Cornell likes to pretend it is more diverse than it actually is. The issue is much larger than just getting [minority students] in here its about retaining people who come from such different backgrounds, García said.
Representatives from Asian Pacific Americans for Action encouraged solidarity between minority groups on campus.
The fruits of oppression if we can call them fruits are rooted in the same, dirty soil, said Lawrence Lan 12, Sun staff writer and treasurer of the APAA. Lan drew connections between Columbuss treatment of Native Americans and Filipino resistance to Ferdinand Magellan in 1521.
While the event began with 16 people, it gradually amassed a crowd of over 40. After the speeches, participants enjoyed Spoken Word poetry and falafel from the nearby Sukkah station.
I hope students use the critical thinking skills theyve learned here at Cornell and go home and continue this conversation with family and friends, said Kakwireiosta Hall, residence hall director at Akwe:kon and advisor for NASC.
Parents, this is where your $40k per year tuition money is going.
They should get down on their knees and thank God that men of the West conquered their heart-chopping, blood-drinking, cannibalistic Stone Age ancestors.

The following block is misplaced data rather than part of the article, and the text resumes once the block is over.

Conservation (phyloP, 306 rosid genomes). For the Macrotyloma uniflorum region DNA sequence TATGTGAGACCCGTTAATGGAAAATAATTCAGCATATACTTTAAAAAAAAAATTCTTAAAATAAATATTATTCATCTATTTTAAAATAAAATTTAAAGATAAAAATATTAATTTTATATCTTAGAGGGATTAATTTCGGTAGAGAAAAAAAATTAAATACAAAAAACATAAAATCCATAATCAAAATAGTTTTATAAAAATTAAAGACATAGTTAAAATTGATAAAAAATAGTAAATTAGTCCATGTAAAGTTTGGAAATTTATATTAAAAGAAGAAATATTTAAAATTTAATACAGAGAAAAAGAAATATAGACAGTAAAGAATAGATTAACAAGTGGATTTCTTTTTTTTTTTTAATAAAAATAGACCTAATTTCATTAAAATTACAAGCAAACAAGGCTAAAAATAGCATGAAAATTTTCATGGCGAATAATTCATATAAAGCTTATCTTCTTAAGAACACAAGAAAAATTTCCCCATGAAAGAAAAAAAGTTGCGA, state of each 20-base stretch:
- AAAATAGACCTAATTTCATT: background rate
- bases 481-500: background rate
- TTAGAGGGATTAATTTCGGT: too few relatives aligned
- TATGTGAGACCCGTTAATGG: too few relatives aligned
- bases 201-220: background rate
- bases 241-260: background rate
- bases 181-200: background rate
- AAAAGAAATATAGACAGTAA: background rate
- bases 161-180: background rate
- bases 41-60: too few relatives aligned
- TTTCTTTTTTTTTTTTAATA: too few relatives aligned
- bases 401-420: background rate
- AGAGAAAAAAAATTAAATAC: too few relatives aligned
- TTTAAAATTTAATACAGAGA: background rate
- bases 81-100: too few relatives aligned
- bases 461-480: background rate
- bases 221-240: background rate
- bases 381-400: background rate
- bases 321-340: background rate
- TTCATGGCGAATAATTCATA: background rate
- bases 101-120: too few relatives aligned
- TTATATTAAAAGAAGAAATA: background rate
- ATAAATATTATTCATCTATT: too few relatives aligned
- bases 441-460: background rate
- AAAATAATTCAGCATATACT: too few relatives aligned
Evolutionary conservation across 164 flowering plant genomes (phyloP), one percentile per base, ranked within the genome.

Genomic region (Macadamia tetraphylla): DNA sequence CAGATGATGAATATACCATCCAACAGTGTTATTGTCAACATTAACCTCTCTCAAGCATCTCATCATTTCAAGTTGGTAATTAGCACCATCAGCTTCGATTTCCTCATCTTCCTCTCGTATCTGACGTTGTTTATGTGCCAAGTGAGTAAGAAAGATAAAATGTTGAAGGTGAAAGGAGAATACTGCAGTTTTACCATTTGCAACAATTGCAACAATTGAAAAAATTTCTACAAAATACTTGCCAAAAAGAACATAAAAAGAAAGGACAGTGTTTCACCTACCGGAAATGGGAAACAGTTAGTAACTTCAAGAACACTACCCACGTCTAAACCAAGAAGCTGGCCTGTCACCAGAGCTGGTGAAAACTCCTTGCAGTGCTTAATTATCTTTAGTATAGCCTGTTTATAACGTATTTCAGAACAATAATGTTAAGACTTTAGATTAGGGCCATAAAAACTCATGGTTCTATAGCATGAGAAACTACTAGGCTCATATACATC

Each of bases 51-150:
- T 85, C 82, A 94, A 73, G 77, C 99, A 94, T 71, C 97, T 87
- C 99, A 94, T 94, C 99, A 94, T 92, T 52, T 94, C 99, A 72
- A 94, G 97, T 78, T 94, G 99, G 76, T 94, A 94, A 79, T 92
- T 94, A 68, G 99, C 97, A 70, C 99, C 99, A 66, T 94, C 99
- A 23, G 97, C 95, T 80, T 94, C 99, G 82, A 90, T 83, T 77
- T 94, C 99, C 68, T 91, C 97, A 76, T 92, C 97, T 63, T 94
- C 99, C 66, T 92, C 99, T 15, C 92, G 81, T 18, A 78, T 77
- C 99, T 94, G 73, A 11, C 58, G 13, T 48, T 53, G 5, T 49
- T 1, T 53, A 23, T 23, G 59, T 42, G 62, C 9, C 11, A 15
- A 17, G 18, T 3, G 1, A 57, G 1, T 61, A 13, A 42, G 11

What a bunch of whiners.
I love how people claim North America was peaceful before 1492. Indian tribes were always at war with one another and often killed women and children as well.
City Of Evil ping.
“While the event began with 16 people, it gradually amassed a crowd of over 40. After the speeches, participants enjoyed Spoken Word poetry and falafel from the nearby Sukkah station.”
Wow, 40 whole people! What a groundswell of hugh manatee!
I wonder how many were there for the falafel?
They’re comparing their “rich indigenous cultures” favorably with that of Columbus’s native land?
“the top 1 percent of Americans have 35 percent of accumulated wealth; 36.5 million to 37 million people live in poverty”
What’s wrong with that?
“the top 1 percent of Americans have 35 percent of accumulated wealth”
Straight from the young democratic socialists...
the top 1 percent of Americans have 35 percent of accumulated wealth
How is everyone supposed to own a railroad?
Those fellows are certainly superior to dead white males.
Also, what about the indians elimination of the black mariners who used to populate South America? Something else to celebrate?
“Haudenosaunee woman” ...Oh really...did a two second two finger search..
Oh...no wonder she use use the term “Iroquois”, also known as the Haudenosaunee
I’m loath to post it...but just for a scan of backround reference:
The money quote:
In Reflections in Bullough’s Pond, historian Diana Muir argues that the pre-contact Iroquois were an imperialist, expansionist culture whose use of the corn/beans/squash agricultural complex enabled them to support a large population that made war against other to conquer other Algonquian peoples.
I suggest looking up the “beaver wars”....looks like the young lacy is lying about her ancestors...
They appear to have been warmongering, imperialist, capitalists...
Oh my....someone should send her a clue...